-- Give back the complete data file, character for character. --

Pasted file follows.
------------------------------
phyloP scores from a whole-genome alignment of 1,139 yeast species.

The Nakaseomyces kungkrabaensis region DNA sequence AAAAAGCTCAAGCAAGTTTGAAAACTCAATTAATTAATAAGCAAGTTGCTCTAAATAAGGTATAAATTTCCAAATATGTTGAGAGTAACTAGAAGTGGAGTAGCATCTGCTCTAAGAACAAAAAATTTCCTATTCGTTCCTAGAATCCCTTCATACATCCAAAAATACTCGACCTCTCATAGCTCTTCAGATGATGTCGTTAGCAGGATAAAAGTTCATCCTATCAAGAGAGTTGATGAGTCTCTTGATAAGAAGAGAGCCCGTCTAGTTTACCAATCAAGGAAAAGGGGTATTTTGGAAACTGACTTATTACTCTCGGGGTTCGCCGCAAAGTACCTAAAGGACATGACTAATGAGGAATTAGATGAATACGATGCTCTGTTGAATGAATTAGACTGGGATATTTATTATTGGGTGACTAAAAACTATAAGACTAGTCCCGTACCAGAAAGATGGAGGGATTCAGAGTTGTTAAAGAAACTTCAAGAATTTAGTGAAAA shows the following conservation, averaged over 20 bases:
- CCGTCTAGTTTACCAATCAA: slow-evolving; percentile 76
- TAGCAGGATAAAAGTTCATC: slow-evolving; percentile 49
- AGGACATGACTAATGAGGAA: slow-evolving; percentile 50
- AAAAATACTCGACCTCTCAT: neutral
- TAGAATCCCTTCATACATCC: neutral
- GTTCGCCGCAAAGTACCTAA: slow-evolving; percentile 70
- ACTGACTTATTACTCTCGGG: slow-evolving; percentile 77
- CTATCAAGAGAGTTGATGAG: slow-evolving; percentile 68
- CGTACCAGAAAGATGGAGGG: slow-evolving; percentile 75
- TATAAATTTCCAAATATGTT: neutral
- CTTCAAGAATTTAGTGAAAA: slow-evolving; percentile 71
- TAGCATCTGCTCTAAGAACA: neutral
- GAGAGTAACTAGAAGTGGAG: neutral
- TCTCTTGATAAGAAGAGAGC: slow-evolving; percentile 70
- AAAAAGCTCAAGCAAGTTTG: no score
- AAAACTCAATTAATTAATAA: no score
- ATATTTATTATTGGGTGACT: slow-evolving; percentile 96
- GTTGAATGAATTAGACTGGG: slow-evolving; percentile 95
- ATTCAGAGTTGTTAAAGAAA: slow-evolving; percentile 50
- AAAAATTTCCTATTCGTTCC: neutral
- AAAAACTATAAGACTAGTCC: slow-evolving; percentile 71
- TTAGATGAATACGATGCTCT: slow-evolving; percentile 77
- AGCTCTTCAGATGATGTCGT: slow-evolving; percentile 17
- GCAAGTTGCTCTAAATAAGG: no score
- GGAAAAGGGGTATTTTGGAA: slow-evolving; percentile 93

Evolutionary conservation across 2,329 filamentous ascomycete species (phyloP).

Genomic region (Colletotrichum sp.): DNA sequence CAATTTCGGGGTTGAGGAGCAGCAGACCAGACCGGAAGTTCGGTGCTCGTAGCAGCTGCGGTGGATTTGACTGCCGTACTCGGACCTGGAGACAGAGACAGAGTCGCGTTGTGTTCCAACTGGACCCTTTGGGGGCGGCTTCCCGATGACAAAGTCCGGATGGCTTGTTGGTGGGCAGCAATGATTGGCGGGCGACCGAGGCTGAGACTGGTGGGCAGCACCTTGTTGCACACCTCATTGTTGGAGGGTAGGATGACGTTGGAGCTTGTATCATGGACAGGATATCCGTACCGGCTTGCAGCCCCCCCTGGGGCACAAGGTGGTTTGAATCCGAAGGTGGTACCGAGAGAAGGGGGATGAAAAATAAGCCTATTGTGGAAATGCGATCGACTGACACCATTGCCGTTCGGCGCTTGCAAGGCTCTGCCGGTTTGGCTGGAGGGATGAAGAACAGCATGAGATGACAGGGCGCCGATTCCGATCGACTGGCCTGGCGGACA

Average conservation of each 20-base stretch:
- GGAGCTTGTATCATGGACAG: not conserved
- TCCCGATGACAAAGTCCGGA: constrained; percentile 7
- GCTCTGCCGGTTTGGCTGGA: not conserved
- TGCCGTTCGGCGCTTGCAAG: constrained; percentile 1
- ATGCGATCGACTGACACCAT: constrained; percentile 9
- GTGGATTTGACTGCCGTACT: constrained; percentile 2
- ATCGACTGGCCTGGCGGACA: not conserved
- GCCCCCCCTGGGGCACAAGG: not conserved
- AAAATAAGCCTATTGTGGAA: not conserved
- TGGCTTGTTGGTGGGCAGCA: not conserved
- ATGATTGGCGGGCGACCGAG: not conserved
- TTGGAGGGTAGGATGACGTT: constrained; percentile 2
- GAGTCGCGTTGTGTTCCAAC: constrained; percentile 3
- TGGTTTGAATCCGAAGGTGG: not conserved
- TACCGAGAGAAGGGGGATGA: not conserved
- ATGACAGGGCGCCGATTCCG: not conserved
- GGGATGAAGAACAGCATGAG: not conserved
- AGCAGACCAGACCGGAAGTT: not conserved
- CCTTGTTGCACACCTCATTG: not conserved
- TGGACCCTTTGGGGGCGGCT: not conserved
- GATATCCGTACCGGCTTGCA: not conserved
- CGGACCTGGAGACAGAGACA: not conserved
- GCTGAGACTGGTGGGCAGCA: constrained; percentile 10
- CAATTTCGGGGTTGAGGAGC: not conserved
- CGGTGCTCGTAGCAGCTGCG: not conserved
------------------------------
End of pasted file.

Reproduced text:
phyloP scores from a whole-genome alignment of 1,139 yeast species.

The Nakaseomyces kungkrabaensis region DNA sequence AAAAAGCTCAAGCAAGTTTGAAAACTCAATTAATTAATAAGCAAGTTGCTCTAAATAAGGTATAAATTTCCAAATATGTTGAGAGTAACTAGAAGTGGAGTAGCATCTGCTCTAAGAACAAAAAATTTCCTATTCGTTCCTAGAATCCCTTCATACATCCAAAAATACTCGACCTCTCATAGCTCTTCAGATGATGTCGTTAGCAGGATAAAAGTTCATCCTATCAAGAGAGTTGATGAGTCTCTTGATAAGAAGAGAGCCCGTCTAGTTTACCAATCAAGGAAAAGGGGTATTTTGGAAACTGACTTATTACTCTCGGGGTTCGCCGCAAAGTACCTAAAGGACATGACTAATGAGGAATTAGATGAATACGATGCTCTGTTGAATGAATTAGACTGGGATATTTATTATTGGGTGACTAAAAACTATAAGACTAGTCCCGTACCAGAAAGATGGAGGGATTCAGAGTTGTTAAAGAAACTTCAAGAATTTAGTGAAAA shows the following conservation, averaged over 20 bases:
- CCGTCTAGTTTACCAATCAA: slow-evolving; percentile 76
- TAGCAGGATAAAAGTTCATC: slow-evolving; percentile 49
- AGGACATGACTAATGAGGAA: slow-evolving; percentile 50
- AAAAATACTCGACCTCTCAT: neutral
- TAGAATCCCTTCATACATCC: neutral
- GTTCGCCGCAAAGTACCTAA: slow-evolving; percentile 70
- ACTGACTTATTACTCTCGGG: slow-evolving; percentile 77
- CTATCAAGAGAGTTGATGAG: slow-evolving; percentile 68
- CGTACCAGAAAGATGGAGGG: slow-evolving; percentile 75
- TATAAATTTCCAAATATGTT: neutral
- CTTCAAGAATTTAGTGAAAA: slow-evolving; percentile 71
- TAGCATCTGCTCTAAGAACA: neutral
- GAGAGTAACTAGAAGTGGAG: neutral
- TCTCTTGATAAGAAGAGAGC: slow-evolving; percentile 70
- AAAAAGCTCAAGCAAGTTTG: no score
- AAAACTCAATTAATTAATAA: no score
- ATATTTATTATTGGGTGACT: slow-evolving; percentile 96
- GTTGAATGAATTAGACTGGG: slow-evolving; percentile 95
- ATTCAGAGTTGTTAAAGAAA: slow-evolving; percentile 50
- AAAAATTTCCTATTCGTTCC: neutral
- AAAAACTATAAGACTAGTCC: slow-evolving; percentile 71
- TTAGATGAATACGATGCTCT: slow-evolving; percentile 77
- AGCTCTTCAGATGATGTCGT: slow-evolving; percentile 17
- GCAAGTTGCTCTAAATAAGG: no score
- GGAAAAGGGGTATTTTGGAA: slow-evolving; percentile 93

Evolutionary conservation across 2,329 filamentous ascomycete species (phyloP).

Genomic region (Colletotrichum sp.): DNA sequence CAATTTCGGGGTTGAGGAGCAGCAGACCAGACCGGAAGTTCGGTGCTCGTAGCAGCTGCGGTGGATTTGACTGCCGTACTCGGACCTGGAGACAGAGACAGAGTCGCGTTGTGTTCCAACTGGACCCTTTGGGGGCGGCTTCCCGATGACAAAGTCCGGATGGCTTGTTGGTGGGCAGCAATGATTGGCGGGCGACCGAGGCTGAGACTGGTGGGCAGCACCTTGTTGCACACCTCATTGTTGGAGGGTAGGATGACGTTGGAGCTTGTATCATGGACAGGATATCCGTACCGGCTTGCAGCCCCCCCTGGGGCACAAGGTGGTTTGAATCCGAAGGTGGTACCGAGAGAAGGGGGATGAAAAATAAGCCTATTGTGGAAATGCGATCGACTGACACCATTGCCGTTCGGCGCTTGCAAGGCTCTGCCGGTTTGGCTGGAGGGATGAAGAACAGCATGAGATGACAGGGCGCCGATTCCGATCGACTGGCCTGGCGGACA

Average conservation of each 20-base stretch:
- GGAGCTTGTATCATGGACAG: not conserved
- TCCCGATGACAAAGTCCGGA: constrained; percentile 7
- GCTCTGCCGGTTTGGCTGGA: not conserved
- TGCCGTTCGGCGCTTGCAAG: constrained; percentile 1
- ATGCGATCGACTGACACCAT: constrained; percentile 9
- GTGGATTTGACTGCCGTACT: constrained; percentile 2
- ATCGACTGGCCTGGCGGACA: not conserved
- GCCCCCCCTGGGGCACAAGG: not conserved
- AAAATAAGCCTATTGTGGAA: not conserved
- TGGCTTGTTGGTGGGCAGCA: not conserved
- ATGATTGGCGGGCGACCGAG: not conserved
- TTGGAGGGTAGGATGACGTT: constrained; percentile 2
- GAGTCGCGTTGTGTTCCAAC: constrained; percentile 3
- TGGTTTGAATCCGAAGGTGG: not conserved
- TACCGAGAGAAGGGGGATGA: not conserved
- ATGACAGGGCGCCGATTCCG: not conserved
- GGGATGAAGAACAGCATGAG: not conserved
- AGCAGACCAGACCGGAAGTT: not conserved
- CCTTGTTGCACACCTCATTG: not conserved
- TGGACCCTTTGGGGGCGGCT: not conserved
- GATATCCGTACCGGCTTGCA: not conserved
- CGGACCTGGAGACAGAGACA: not conserved
- GCTGAGACTGGTGGGCAGCA: constrained; percentile 10
- CAATTTCGGGGTTGAGGAGC: not conserved
- CGGTGCTCGTAGCAGCTGCG: not conserved